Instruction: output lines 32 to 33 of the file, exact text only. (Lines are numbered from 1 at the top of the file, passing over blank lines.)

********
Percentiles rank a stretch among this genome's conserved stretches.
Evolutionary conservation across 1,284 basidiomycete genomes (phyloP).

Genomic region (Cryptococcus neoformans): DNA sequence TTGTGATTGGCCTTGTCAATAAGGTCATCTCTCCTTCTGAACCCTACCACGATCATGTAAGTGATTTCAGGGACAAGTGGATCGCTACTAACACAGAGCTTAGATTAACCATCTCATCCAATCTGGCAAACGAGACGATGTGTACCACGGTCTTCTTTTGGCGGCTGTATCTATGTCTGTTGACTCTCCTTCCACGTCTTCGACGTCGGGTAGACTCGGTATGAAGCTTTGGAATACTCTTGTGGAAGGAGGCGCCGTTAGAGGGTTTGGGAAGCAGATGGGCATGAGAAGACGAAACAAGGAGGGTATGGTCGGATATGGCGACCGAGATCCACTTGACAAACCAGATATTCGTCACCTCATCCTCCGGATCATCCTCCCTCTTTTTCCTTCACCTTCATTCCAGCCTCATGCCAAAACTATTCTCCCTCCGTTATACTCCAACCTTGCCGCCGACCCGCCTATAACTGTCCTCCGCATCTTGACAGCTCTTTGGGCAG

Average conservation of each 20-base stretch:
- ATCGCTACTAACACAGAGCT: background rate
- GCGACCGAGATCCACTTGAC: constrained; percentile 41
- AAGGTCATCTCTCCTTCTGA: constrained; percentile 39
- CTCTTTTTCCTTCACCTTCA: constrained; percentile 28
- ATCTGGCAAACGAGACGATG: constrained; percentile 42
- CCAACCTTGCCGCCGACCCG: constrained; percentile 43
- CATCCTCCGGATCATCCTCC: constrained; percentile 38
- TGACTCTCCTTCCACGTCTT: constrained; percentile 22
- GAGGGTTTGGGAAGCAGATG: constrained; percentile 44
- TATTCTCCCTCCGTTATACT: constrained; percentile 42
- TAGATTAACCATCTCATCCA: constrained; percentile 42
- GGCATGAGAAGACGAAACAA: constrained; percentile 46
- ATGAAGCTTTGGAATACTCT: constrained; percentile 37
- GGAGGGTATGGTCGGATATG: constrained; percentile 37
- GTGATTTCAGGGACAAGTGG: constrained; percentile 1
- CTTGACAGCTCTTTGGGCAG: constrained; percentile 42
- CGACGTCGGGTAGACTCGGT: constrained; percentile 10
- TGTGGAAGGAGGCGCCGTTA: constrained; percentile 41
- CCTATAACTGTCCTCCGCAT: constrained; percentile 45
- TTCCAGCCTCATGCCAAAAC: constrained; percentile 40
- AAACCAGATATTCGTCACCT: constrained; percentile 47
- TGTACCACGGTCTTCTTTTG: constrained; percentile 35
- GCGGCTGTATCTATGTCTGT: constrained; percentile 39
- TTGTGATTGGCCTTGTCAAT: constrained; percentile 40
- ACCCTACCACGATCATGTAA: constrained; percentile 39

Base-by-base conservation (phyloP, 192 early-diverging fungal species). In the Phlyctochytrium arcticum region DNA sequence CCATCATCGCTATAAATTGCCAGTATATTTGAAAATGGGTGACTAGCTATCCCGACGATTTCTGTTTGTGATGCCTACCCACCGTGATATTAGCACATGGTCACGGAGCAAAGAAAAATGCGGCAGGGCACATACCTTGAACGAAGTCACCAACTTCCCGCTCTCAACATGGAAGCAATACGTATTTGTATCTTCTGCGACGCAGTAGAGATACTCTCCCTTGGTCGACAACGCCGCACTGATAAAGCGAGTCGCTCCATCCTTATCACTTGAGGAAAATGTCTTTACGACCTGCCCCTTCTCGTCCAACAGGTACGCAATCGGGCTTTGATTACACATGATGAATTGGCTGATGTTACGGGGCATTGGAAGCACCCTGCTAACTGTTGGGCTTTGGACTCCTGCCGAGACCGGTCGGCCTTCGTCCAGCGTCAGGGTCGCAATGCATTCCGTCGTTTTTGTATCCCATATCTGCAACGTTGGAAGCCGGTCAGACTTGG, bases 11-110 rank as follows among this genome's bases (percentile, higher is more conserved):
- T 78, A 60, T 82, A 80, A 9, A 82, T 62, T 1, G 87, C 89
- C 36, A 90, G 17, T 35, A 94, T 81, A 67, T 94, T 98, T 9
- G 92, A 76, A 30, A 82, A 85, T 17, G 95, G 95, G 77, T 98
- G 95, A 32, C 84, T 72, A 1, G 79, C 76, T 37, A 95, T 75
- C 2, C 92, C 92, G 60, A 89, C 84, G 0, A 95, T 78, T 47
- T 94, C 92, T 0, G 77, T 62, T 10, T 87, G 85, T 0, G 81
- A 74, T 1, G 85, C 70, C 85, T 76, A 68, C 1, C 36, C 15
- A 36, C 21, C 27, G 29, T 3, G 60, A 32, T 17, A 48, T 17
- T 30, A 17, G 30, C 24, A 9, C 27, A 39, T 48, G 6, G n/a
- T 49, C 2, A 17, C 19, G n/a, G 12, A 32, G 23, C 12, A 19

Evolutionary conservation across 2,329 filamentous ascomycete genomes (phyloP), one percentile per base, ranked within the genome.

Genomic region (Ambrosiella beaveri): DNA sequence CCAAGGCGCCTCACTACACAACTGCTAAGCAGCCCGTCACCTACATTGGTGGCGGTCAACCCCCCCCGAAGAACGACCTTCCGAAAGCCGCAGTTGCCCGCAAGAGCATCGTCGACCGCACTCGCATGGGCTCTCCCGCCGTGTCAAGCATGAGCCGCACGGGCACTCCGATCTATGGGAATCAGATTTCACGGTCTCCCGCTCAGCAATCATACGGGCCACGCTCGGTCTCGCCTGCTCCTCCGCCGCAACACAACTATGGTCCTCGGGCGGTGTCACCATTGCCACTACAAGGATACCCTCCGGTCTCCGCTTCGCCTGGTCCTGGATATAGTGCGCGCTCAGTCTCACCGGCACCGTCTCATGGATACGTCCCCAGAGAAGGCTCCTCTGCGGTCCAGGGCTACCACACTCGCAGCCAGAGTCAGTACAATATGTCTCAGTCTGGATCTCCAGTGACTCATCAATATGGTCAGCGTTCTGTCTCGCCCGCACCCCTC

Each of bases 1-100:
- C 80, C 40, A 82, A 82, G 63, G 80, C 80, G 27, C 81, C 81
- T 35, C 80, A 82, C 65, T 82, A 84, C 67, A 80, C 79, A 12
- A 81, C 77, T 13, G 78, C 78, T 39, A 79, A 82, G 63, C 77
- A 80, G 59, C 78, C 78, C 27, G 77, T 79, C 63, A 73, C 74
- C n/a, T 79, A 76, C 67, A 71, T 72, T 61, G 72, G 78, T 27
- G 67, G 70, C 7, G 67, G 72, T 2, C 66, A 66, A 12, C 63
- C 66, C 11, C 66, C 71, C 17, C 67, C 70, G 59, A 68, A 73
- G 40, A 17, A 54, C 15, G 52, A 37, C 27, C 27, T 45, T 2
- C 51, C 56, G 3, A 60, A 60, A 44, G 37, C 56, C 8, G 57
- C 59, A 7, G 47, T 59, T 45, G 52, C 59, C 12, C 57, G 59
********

- C 36, A 90, G 17, T 35, A 94, T 81, A 67, T 94, T 98, T 9
- G 92, A 76, A 30, A 82, A 85, T 17, G 95, G 95, G 77, T 98